This development is interesting because late last month, an Australian ISP hesitated on implementing government mandated censorship fearing “reprisals” from groups such as Anonymous and LulzSec. While the ISP has moved forward with their censorship plans, it seems that Anonymous has shown that they won’t hesitate to retaliate against ISPs who support or are co-operative with government mandated censorship.

So far, this isn’t looking like things are going to end well for one entity at the very least.

Have a tip? Want to contact the author? You can do so by sending a PM via the forums or via e-mail at [email protected].

Drew Wilson
Drew Wilson is perhaps one of the more well-known file-sharing and technology news writers around. A journalist in the field since 2005, his work has had semi-regular appearances on social news websites and even occasional appearances on major news outlets as well. Drew founded freezenet.ca and still contributes to ZeroPaid. Twitter | Google Plus
bu9traq
bu9traq

whereis the mirror link for downloading the source code???? Mediafire has removed it from their server ....

Jamitha
Jamitha

I very good read. I hope to hear more about the Australian ISPs in the future.

ARistophrenia
ARistophrenia

@Monkey Internet service provider comes in many forms - http, voip, tcp, ftp, news,wap etc.

M0nk3y
M0nk3y

Drew, nice post, but Nimbuzz is NOT an ISP. It is merely a company that is similar to Skype.

Friendly Donkey
Friendly Donkey

This explosive movement is fantastic, and I'm so glad there's a social conscience behind it. I even saw an article in the New York times yesterday about it, too, some Fox "News" twitter thing, involving the alleged assassination of Obama. However, I fear the reprisals will be a further tightening of the internet, conveniently allowed by an apathetic and uninformed public. Likely some shit starter at some point will do something really dumb and the media will grab a hold of it and make the whole movement appear to be a reflection of that stupidity. In the mean time, though, I hope these movements spread like wildfire.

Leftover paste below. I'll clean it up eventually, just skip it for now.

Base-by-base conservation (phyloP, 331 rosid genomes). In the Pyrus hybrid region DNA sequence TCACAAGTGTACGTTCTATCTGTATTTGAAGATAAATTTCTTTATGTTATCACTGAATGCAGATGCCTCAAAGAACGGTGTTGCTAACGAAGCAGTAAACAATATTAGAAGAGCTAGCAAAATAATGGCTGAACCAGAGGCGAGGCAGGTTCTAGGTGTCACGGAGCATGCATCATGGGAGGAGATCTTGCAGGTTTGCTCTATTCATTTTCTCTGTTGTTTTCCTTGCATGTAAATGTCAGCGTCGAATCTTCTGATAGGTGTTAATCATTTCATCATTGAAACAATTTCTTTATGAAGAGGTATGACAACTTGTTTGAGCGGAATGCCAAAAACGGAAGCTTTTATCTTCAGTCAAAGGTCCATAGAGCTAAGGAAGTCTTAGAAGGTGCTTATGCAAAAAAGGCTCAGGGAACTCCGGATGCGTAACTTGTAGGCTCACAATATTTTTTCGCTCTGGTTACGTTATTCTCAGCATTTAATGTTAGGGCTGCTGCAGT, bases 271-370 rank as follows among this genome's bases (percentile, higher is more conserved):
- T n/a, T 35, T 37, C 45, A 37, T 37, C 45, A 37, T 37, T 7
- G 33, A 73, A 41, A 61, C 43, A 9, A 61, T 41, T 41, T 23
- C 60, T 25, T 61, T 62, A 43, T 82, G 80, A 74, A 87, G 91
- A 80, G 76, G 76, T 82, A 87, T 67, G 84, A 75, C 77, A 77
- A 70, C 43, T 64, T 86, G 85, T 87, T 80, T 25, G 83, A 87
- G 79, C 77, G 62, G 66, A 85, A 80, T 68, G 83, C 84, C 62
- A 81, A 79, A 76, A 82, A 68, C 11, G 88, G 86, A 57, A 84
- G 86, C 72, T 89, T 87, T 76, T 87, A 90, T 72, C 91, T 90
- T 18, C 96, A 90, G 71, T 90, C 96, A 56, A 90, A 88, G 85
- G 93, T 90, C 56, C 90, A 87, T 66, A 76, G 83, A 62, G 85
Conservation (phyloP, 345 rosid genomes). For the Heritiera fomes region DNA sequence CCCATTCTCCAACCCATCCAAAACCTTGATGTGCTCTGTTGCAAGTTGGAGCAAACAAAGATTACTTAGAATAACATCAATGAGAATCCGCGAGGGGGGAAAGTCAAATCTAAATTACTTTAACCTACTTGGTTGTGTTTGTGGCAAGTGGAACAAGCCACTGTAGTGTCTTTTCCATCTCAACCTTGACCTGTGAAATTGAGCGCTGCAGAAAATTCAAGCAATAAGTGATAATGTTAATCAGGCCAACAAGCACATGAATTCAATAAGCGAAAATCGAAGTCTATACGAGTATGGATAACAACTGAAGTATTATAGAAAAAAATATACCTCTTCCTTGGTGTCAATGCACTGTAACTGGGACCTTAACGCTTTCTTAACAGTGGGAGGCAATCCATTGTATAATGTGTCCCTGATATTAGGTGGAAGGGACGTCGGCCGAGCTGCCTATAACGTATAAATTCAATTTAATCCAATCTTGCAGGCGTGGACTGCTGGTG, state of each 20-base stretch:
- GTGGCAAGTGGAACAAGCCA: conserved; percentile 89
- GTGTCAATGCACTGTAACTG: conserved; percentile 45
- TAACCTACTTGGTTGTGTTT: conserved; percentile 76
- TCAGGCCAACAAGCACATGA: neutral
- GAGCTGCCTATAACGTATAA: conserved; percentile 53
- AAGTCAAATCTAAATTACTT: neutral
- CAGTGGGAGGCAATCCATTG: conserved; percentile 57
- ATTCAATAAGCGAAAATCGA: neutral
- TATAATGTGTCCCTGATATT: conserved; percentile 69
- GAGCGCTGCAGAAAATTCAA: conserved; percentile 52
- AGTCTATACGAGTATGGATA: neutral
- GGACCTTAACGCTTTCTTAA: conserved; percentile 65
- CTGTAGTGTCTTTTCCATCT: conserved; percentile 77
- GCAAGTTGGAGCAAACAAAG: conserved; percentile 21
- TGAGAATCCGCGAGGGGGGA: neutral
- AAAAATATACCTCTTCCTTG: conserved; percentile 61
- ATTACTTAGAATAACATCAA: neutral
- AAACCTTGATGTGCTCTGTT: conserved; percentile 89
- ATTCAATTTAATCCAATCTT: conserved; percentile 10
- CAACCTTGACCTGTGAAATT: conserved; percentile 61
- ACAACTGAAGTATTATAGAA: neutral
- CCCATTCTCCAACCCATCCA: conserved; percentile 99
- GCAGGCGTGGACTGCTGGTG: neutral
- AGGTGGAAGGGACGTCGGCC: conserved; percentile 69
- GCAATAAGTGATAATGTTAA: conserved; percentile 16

ROland
ROland

@M0nk3y that is the definition of an ISP. Internet Service provider. service can be access to the internet itself or a service on the said internet.

dougm
dougm

you don't believe in the right to privacy? this is asinine, childish, some tin foil head living in mom's basement craving for attention.

Fnord
Fnord

The right to privacy? NOT for governments. Remember, we are supposed to be the bosses (at least that's what they keep telling us) in a democratic system, so we should be able to see exactly what our employees are doing on our behalf.

Friendly Donkey
Friendly Donkey

Right to privacy, yes, of course I think it's imperative. That's ridiculous. I can see how a person who actually thinks capitalism and democracy are possible and fair could be angry at such "childish" endeavours. However, others who perceive the world as an increasingly suffocating, conglomerated, anti-democratic, anti-economic place, what else can one do but encourage subversiveness which creeps out of the cracks. And as I specified, it's the socially conscience focus which I encourage. Using the limited means one has to express oneself in a way which has an actual impact is fine with me. As well, in regard to your comments about the "tin foil head," everyone generally craves attention. If the focus of that attention is socially positive, then it's not so important what their true intentions are. I.E., regardless of Julien Assange's intentions, whether he genuinely wanted to bring important information to the public, or wanted attention, or both, the fact is, the positive impact and effectiveness of wikileaks still stands. BTW, an angry denigrating comment without any intellectual articulation is also childish, dougm. :)

Friendly Donkey
Friendly Donkey

Fnord, good point about governmental transparency and its limitations in regards to privacy.